Render unto Caesar, quoth the New Testament—even when Caesar is the church that Peter built.
Brown (Poverty and Leadership in the Later Roman Empire, 2002, etc.) may be an emeritus professor of history at Princeton, but his research is resolutely up-to-date. So, too, is his language, as when he writes of a particular trope of the late Roman historian Ammianus, “this was no nostalgia trip on his part,” and when he describes the imposition of the rule of celibacy on the priesthood as “consumer driven.” That last makes particular sense in the context of this sizable book, in which Brown examines the long conflict between Christ-like immiseration and episcopal opulence, a conflict that has its roots in the economic history of the late Roman Empire. In that time, writes the author, there was an uneasy concord between the ruling nobility and the peasantry during a time when barbarian invasions and civil war were the new normal. When the empire dissolved, one way for a wealthy Christian to feel holy was to renounce wealth entirely in the way of the monks; another was to give all his money to the rising church, in which the monks took the place of all the poor outside the walls of the cloister. “Gifts to the city gained fame in this world and this world only,” writes Brown. “By contrast, gifts within the churches were thought to join this world to a boundless world beyond the stars.” Brown charts the growth of the church’s “financial muscle,” venturing intriguing asides as he proceeds on such matters as pagan vestiges within the beliefs of the church and lay society alike—the supernatural connection, for instance, of wealth to the turning of the seasons—and the fact that the ranks of the early Christian church were filled not by the meek and the poor, but instead by “moderately well-to-do townfolk.”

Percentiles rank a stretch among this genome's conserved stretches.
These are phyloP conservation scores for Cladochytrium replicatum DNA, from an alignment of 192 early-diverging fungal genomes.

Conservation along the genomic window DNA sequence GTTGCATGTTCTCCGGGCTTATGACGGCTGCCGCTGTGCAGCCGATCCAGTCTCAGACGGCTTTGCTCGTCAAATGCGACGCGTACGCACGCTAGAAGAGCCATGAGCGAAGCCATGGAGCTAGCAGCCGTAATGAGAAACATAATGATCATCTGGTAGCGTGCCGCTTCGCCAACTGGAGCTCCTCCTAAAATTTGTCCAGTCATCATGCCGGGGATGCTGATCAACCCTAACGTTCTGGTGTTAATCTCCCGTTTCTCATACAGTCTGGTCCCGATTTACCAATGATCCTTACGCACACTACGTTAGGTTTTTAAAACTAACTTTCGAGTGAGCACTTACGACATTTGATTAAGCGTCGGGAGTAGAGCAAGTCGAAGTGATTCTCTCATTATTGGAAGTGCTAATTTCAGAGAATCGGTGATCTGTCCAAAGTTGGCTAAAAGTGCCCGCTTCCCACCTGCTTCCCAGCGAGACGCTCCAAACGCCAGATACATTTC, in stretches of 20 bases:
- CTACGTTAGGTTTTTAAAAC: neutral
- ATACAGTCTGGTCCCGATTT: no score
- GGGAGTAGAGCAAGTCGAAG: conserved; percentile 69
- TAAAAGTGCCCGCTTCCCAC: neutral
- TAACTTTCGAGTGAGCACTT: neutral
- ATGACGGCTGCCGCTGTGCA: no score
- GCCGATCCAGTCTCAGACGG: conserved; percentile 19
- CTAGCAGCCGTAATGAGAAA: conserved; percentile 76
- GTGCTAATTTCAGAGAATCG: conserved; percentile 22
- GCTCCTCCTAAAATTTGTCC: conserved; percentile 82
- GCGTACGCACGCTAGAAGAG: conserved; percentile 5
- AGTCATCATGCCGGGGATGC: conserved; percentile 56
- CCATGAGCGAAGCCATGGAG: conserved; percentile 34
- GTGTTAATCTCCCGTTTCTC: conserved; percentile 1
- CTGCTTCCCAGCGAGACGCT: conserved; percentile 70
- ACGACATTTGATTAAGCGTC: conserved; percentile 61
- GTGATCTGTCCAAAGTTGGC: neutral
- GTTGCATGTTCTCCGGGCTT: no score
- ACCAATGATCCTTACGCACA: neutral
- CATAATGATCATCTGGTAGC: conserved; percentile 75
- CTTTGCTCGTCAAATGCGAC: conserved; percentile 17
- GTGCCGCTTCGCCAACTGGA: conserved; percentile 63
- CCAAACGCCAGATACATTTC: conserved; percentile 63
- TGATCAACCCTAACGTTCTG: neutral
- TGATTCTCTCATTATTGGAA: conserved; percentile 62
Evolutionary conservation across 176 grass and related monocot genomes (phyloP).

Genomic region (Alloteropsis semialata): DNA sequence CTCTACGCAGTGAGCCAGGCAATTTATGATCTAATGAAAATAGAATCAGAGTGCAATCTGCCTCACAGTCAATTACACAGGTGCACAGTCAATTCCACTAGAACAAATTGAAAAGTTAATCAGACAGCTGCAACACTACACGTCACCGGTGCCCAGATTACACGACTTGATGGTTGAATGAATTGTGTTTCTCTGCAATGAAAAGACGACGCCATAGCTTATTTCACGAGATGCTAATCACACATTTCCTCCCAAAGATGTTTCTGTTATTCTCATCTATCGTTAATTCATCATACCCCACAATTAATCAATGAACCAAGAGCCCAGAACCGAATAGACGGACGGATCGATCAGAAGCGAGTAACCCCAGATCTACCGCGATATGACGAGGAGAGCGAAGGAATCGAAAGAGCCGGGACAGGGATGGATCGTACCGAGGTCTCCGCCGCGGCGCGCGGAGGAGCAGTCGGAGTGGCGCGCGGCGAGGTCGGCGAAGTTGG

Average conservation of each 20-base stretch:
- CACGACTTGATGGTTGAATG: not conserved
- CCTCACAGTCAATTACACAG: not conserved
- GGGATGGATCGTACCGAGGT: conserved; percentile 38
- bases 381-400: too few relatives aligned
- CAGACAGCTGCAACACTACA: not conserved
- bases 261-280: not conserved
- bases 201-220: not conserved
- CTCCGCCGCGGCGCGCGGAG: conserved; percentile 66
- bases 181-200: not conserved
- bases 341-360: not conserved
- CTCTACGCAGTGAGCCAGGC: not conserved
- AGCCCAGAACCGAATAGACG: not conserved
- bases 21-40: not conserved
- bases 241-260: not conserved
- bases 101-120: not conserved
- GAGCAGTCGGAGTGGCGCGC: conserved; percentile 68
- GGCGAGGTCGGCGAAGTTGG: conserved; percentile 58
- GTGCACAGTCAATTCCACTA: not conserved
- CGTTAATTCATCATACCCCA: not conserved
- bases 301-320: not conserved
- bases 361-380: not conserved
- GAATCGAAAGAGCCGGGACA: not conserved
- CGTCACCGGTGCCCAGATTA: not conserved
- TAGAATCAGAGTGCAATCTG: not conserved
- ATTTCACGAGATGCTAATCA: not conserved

A hefty yet lucid contribution to the history of early Christianity.